GECOM meeting fails to reach consensus on election timeline

Court-ordered Art 106 March 19 elections

… ignores expediting proposal

After hours of deliberation, discussions at the Guyana Elections Commission (GECOM) over various timelines for holding constitutionally due General and Regional Elections reached a dead end, with complaints that suggestions for expediting preparations were ignored and side-lined.
People’s Progressive Party (PPP) Commissioner Robeson Benn on Tuesday slammed GECOM over the fact that instead of looking for ways to speed up electoral preparations taking into account the three months constitutional stipulation, efforts continue to be made to delay the process.
“I have said previously that in my view, a sinister and callous plan is afoot to delay the holding of elections on the constitutional mandated date,” Benn said. “I have said both at the GECOM meetings and elsewhere that GECOM is complicit in not

GECOM Commissioner Robeson Benn

achieving these dates.
“For today’s (Tuesday) meeting, I expected that GECOM would have taken account of a presentation I made which indicated that training for which they had put 105 days (latest duration) could be achieved in 32 days at the most. They have not taken account of the presentations in relation to that.”
According to Benn, his presentation had demonstrated the overlap in the types of training GECOM would have to do. He said that instead of the nine weekends being proposed by GECOM to do training, only three weekends were needed.

Pulling strings to stymie elections
Benn reminded that GECOM has a constitutional mandate and that the collective and individual members of the Commission could be held liable for their failure to hold elections in keeping with the Constitution. He went on to note that a Commission of Inquiry is needed to determine who is pulling strings to stymie the

PPP/C Presidential Candidate Irfaan Ali among protesters on Tuesday

“I have said that I am really not prepared to go to any other discussion on any other option until we look at the first option, and that is to hold elections on March 19, 2019. When we examine that and thoroughly dispense with that, then we can look at the other options.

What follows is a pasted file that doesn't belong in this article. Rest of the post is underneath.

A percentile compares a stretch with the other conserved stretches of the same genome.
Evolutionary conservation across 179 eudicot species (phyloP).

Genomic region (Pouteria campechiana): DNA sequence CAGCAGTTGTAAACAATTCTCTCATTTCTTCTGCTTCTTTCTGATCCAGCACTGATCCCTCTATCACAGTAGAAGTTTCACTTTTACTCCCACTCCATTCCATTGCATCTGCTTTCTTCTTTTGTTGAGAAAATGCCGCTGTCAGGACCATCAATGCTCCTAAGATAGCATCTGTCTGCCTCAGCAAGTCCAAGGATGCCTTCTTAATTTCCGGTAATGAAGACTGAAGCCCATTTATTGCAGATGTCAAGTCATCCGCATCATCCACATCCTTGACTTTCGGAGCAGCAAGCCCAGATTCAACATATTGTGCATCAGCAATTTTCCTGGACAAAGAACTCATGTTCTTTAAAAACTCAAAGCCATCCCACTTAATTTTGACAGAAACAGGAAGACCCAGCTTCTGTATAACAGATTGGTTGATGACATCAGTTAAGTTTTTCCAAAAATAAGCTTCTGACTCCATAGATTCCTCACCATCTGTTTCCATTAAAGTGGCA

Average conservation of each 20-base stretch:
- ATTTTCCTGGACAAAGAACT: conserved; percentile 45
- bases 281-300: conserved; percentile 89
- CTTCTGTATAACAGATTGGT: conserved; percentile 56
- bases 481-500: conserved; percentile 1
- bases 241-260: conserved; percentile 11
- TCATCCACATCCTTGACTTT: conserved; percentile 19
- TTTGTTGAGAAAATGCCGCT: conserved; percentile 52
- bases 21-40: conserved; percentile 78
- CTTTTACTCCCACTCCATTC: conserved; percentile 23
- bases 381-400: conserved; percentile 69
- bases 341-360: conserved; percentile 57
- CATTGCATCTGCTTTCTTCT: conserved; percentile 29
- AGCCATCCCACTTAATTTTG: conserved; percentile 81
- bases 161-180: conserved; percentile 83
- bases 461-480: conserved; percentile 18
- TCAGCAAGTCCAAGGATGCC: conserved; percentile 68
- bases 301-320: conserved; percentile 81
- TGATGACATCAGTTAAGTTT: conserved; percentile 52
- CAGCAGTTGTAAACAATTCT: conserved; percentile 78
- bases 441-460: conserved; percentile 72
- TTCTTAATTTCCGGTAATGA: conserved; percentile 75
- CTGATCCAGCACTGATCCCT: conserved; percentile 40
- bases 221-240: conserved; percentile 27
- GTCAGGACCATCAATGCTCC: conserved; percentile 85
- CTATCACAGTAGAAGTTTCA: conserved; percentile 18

“This situation could not be arrived at because they did not present the information which they were told they ought to have considered and put in the work plan. I think we are in a sorry state.”
Benn also zeroed in on GECOM Chairman, retired Justice James Patterson, who he revealed has been refusing to brief them on a meeting that was held between representatives from the diplomatic community and the Chairman.

When questioned by the media, GECOM’s Chief Elections Officer (CEO) Keith Lowenfield declined to discuss specifics about the timelines being proposed.

Chief Elections Officer Keith Lowenfield

According to Lowenfield, he will defer to the Commission when it makes a decision. However, he too acknowledged that discussions on these timelines have hit a roadblock.
“The operations subcommittee met this morning and deliberated on the submissions made by the Secretariat relative to the many options that are available. Unfortunately, that subcommittee was unable to arrive at any decision. The subcommittee will be meeting again at some time.
“Ours is to stay at a particular state of readiness…the Commission shall be responsible for the conduct of elections and the conduct of registration. Each of

Hundreds brave the sun and scattered showers outside GECOM

those subsets requires an order from the Commission. The order will be published and gazetted and then we proceed with operations at the Secretariat,” he added.
The parliamentary Opposition and other observers have accused Government of attempting to delay the holding of the constitutionally mandated elections following the passage of no-confidence motion of December 21, 2018.
The three-month time frame in which the polls should be held was validated by last Thursday’s ruling by acting Chief Justice Roxane George, who declared that the

GECOM’s Chairman, Retired Justice James Patterson

motion was validly passed 33-32.
The complaint has been that GECOM was not forthcoming about its preparedness for the mandatory elections despite being mandated by the Constitution of Guyana to hold elections within three months of the passage of a no-confidence motion.
In fact, during a previous meeting with the Opposition and Government Chief Whips, the GECOM Chairman abruptly ended a meeting on the Commission’s preparedness after he was pressed for answers.
It was only a few days ago that United Nations Resident Coordinator Mikiko Tanaka had urged Government to respect the Constitution. Guyana’s Private Sector Commission had also previously called for GECOM to open up about its readiness for elections.
GECOM successfully ran the Local Government Elections in November 2018, less

Protesters demanding GECOM carries out itsconstitutional mandate

than three months ago.
It is the President of Guyana, who must give a date for elections and not GECOM as being touted. The President of Guyana, according to the Constitution, has to dissolve Parliament and issue a date for elections.